VB2019 paper: Finding drive-by rookies using an automated active observation platform

Posted by    on   Mar 6, 2020

Exploit kits made a bit of a comeback in 2019, something we have also seen in our test lab. Detecting these kits isn’t trivial though, given the various anti-analysis measures built into them, from geo-restricting to specific countries or regions, to the detection of client-side sandboxes.

In a last-minute paper presented at VB2019 in London, Rintaro Koike (NTT Security) and Yosuke Chubachi (Active Defense Institute, Ltd) discussed the platform they have built to automatically detect and analyse such attacks. Indeed, nao_sec, which they founded and are involved with, is often the first to discover new exploit kits, most recently the Bottle exploit kit.

Today we publish the recording of their presentation.

 

 

Have you carried out research that furthers our understanding of the threat landscape? Have you discovered a technique that helps in the analysis of malware? The Call for Papers for VB2020 in Dublin is open! Submit your abstract before 15 March for a chance to make it onto the programme of one of the most international threat intelligence conferences.

twitter.png
fb.png
linkedin.png
hackernews.png
reddit.png

 

Latest posts:

VB2019 paper: Cyber espionage in the Middle East: unravelling OSX.WindTail

At VB2019 in London, Jamf's Patrick Wardle analysed the WindTail macOS malware used by the WindShift APT group, active in the Middle East. Today we publish both Patrick's paper and the recording of his presentation.

VB2019 paper: 2,000 reactions to a malware attack – accidental study

At VB2019 cybercrime journalist and researcher Adam Haertlé presented an analysis of almost 2000 unsolicited responses sent by victims of a malicious email campaign. Today we publish both his paper and the recording of his presentation.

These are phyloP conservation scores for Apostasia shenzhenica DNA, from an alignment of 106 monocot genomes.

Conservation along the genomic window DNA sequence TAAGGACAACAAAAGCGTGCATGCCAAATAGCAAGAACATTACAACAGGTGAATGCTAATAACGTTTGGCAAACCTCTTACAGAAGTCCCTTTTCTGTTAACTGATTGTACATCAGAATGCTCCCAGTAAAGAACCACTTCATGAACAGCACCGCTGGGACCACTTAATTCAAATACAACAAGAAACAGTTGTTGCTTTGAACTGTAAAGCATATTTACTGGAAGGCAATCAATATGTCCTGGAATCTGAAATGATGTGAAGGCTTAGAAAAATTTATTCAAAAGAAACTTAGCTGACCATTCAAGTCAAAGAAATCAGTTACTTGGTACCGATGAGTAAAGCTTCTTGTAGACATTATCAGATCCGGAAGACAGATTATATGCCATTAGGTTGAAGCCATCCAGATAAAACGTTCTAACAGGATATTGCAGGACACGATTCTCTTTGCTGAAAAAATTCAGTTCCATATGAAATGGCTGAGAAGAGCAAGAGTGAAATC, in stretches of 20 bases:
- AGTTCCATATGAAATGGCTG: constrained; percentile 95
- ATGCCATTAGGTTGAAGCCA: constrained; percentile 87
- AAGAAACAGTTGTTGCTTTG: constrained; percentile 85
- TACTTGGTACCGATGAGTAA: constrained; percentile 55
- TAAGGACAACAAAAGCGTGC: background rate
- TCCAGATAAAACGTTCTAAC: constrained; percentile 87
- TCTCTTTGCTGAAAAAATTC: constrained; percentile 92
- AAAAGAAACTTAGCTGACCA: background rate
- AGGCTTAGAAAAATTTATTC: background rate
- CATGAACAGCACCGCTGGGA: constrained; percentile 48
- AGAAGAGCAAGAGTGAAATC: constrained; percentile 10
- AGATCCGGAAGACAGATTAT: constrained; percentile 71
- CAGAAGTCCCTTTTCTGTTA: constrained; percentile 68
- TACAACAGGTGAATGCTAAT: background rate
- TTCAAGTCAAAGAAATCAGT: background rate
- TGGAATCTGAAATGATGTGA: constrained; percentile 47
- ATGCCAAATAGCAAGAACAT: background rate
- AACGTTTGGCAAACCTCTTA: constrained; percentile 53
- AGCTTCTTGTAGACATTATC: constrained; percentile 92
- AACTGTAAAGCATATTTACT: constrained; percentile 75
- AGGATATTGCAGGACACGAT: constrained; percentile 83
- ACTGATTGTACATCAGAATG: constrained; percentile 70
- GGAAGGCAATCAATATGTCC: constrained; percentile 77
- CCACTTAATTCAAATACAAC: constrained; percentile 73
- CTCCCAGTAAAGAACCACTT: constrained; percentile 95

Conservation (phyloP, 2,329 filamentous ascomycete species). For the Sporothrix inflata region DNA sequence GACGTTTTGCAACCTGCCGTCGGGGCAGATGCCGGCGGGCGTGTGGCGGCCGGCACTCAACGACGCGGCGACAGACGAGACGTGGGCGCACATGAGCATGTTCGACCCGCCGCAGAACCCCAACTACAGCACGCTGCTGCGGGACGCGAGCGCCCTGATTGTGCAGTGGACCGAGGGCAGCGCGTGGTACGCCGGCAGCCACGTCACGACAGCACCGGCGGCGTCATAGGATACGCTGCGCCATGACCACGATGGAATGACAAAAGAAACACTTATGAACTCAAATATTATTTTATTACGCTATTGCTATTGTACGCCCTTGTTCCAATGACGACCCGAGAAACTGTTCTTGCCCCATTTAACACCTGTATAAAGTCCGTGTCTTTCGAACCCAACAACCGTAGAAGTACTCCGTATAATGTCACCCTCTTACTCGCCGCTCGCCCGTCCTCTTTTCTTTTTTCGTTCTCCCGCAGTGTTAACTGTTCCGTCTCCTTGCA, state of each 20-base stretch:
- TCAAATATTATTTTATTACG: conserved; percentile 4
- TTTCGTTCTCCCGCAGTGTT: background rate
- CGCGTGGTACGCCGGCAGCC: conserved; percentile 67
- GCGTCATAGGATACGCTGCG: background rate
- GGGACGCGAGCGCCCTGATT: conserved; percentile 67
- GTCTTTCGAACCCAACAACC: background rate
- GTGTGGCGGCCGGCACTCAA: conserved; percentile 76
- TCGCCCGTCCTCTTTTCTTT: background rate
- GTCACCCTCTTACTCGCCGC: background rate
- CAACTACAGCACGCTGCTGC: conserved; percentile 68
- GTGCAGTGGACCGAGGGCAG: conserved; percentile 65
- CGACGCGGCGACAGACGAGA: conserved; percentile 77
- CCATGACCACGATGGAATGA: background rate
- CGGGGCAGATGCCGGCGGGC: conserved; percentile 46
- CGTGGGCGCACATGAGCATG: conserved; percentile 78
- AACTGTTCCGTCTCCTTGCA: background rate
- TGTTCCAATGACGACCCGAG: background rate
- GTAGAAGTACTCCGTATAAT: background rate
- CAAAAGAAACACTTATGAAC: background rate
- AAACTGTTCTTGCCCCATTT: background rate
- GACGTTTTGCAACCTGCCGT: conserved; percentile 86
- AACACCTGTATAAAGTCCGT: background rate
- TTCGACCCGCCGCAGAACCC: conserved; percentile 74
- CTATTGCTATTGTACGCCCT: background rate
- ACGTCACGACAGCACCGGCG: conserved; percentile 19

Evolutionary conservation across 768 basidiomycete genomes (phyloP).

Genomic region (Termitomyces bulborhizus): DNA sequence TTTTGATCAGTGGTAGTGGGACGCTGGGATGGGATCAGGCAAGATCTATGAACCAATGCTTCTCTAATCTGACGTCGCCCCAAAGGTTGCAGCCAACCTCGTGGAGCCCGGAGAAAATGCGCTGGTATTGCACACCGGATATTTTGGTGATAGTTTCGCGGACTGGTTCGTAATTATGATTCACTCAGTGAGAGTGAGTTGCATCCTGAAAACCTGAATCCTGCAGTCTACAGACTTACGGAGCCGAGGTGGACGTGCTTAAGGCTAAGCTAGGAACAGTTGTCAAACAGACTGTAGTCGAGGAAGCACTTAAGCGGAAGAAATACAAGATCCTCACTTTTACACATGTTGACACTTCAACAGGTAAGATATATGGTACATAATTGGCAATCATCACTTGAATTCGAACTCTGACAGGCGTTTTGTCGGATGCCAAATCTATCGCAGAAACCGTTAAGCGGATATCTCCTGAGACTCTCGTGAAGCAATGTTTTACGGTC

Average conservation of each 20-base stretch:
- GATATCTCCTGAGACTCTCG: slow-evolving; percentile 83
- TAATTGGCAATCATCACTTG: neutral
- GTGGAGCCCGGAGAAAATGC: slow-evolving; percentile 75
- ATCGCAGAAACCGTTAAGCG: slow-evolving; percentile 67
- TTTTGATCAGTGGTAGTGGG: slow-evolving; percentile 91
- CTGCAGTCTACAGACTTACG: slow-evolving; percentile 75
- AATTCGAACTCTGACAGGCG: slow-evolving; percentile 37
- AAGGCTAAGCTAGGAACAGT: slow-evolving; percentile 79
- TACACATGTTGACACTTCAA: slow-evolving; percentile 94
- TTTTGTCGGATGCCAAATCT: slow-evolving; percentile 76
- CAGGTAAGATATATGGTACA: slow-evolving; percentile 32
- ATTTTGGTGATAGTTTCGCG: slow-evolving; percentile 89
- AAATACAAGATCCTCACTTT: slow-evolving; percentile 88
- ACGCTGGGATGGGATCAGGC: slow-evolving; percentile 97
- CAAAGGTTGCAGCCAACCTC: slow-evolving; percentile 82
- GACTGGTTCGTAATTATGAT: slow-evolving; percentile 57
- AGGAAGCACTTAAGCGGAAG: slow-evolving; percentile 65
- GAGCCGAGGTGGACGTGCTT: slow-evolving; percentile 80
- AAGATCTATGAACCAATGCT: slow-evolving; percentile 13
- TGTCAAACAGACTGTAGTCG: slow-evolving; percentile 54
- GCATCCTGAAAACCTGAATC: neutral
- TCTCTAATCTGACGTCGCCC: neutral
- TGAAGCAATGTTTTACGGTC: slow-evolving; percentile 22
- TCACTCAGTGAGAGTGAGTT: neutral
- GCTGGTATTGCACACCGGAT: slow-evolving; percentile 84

VB2019 paper: Why companies need to focus on a problem they do not know they have

Often unbeknownst to network administrators, many company networks are used to download child sexual abuse material. In a paper presented at VB2019 in London, NetClean’s Richard Matti and Anna Creutz looked at this problem and what companies can do,…

VB2020 update - currently business as usual

Here at VB we are keeping a close eye on the global situation regarding the COVID-19 outbreak and the various travel restrictions and health advice, but in the meantime planning and arrangements for VB2020 are going ahead as usual, including the…

VB2019 paper: Defeating APT10 compiler-level obfuscations

At VB2019 in London, Carbon Black researcher Takahiro Haruyama presented a paper on defeating compiler-level obfuscations used by the APT10 group. Today we publish both Takahiro's paper and the recording of his presentation.

We have placed cookies on your device in order to improve the functionality of this site, as outlined in our cookies policy. However, you may delete and block all cookies from this site and your use of the site will be unaffected. By continuing to browse this site, you are agreeing to Virus Bulletin's use of data as outlined in our privacy policy.